Below is a link to transcripts and submissions to the:
40th PARLIAMENT, 3rd SESSION
Standing Committee on Industry, Science and Technology
Friday, August 27, 2010
urging governments to make data about canada and canadians free and accessible to citizens
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Question from a university data librarian to Statistics Canada:
I am wondering about the impact of cancelling the 2011 Census https://www.datalibre.ca/ on the downstream products that are populated with Census long form data: E-STAT, Topic Based Tabulations, Community and CT and Cumulative Profiles.. etc.. and the data used for thematic mapping.
I am thinking of all the research programs and academic courses that have built these downstream products into their curriculums and programs. What should I be telling students and profs about the future of these products?
What is StatCan’s strategy to deal with the downstream products?
I note there is a Main page for the new National Household Survey athttp://www.statcan.gc.ca/survey-enquete/household-menages/5178-eng.htm. Will the data collected from the National Household Survey simply be ported into these products? Will there be caveats added to each of these products informing users of the potential hazards of trying to compare 2006 and 2011 data?
After 10 days, the answer from Statistics Canada Communications:
This is the first time Statistics Canada will conduct the National Household Survey (NHS) and the Agency is currently working on many aspects of its development and implementation.
Information pertaining to custom, off-the-shelf, and downstream products that were previously populated with census long-form data has not yet been finalized.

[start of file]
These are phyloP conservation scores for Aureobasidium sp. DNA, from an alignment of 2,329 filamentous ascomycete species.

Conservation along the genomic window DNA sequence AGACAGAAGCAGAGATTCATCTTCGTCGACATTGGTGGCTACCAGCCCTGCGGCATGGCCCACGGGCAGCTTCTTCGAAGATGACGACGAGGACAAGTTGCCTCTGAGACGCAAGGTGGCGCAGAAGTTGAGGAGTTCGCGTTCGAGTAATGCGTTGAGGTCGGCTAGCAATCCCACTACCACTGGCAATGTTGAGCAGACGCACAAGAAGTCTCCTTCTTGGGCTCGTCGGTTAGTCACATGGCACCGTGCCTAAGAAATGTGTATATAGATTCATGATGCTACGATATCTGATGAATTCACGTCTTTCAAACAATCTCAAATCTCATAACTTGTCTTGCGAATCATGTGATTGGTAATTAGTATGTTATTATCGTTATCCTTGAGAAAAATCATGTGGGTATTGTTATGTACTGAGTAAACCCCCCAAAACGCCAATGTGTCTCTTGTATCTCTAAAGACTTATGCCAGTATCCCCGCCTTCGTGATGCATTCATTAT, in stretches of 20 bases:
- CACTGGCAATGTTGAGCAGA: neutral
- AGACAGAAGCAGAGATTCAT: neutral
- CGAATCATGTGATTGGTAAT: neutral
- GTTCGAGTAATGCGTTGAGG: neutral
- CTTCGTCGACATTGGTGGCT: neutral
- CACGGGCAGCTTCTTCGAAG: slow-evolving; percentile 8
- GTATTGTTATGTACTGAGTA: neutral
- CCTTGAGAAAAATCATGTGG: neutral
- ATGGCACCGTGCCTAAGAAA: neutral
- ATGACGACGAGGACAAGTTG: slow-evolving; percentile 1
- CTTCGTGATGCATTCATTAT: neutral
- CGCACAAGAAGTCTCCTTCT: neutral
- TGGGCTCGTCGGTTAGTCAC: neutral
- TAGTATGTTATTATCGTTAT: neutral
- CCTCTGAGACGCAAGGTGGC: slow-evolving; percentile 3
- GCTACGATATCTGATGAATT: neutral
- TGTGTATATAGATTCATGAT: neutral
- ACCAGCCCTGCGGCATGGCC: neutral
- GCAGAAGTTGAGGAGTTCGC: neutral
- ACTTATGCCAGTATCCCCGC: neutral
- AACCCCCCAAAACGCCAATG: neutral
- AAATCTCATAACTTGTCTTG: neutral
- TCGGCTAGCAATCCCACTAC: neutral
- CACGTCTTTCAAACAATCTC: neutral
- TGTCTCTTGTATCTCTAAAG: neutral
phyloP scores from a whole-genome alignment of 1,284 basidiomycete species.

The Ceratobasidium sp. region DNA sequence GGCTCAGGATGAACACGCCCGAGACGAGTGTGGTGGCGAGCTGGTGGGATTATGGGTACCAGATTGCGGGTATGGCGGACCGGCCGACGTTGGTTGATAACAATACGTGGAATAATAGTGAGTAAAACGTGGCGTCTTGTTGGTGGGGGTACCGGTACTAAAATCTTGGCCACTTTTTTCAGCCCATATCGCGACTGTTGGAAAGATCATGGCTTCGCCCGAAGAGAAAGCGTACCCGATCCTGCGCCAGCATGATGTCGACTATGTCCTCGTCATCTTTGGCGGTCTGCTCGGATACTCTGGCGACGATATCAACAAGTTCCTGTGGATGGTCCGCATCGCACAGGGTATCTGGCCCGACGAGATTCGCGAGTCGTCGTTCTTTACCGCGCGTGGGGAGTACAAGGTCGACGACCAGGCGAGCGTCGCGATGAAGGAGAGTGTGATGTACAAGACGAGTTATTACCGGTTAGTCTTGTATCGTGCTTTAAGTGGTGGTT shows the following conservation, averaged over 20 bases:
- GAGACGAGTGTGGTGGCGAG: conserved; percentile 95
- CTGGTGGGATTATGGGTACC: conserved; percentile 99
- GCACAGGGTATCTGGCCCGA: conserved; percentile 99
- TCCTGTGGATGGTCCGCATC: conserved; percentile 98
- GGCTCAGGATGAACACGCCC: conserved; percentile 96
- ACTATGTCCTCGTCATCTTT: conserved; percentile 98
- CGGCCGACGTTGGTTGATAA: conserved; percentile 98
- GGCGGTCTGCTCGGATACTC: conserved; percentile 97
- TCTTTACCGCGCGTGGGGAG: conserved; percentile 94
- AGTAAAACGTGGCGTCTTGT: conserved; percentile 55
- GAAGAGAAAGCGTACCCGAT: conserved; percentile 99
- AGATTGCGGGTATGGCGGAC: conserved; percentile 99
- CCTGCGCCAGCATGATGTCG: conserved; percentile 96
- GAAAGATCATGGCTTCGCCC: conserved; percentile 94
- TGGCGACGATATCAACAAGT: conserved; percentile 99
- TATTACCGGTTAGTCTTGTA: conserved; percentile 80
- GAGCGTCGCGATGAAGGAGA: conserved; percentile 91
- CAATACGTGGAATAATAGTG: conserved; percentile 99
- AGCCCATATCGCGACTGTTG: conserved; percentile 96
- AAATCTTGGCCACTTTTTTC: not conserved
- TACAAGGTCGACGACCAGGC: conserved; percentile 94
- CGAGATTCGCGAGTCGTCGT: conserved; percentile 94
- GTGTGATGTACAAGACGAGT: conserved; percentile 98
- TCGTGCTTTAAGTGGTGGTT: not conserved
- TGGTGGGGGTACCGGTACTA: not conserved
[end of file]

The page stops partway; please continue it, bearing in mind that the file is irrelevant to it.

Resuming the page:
Thank you for your interest in the 2011 Census and the new National Household Survey. If you have any other questions, do not hesitate to contact us.
So ah! StatCan is saying they dunnoh?
MEDIA ADVISORY: Health-care professionals protest cuts to long form census
TORONTO – Sept. 1, 2010 – Medical and population health researchers and health-care professionals are convinced that the cancellation of the mandatory long form census will create a significant health risk for Canadians. That’s why they are participating in a series of media events in cities across the country on Thursday, September 2.
Initiated by the “Save the Census Campaign”, being spearheaded by social planning bodies across Canada, these events will feature Medical Officers of Health, physicians, nurses, medical researchers, representatives of Community Health Centres and other health-care professionals who are concerned about the health implications of this decision.
“Long form census data is used to make decisions about local health care and public health services, and as a foundation for population-based research into medical conditions and diseases. Loss of this data will make it more difficult to address the pressing health needs of Canadians,” said Dr. David McKeown, Medical Officer of Health for the City of Toronto.
Events are planned for Thursday, September 2nd in Toronto, Ottawa, Sudbury, Winnipeg, Edmonton, and Vancouver. Confirmed participants include Medical Officers of Health, the Registered Nurses’ Association of Ontario (RNAO), the Canadian and Ontario Epidemiological Societies, and front-line medical researchers.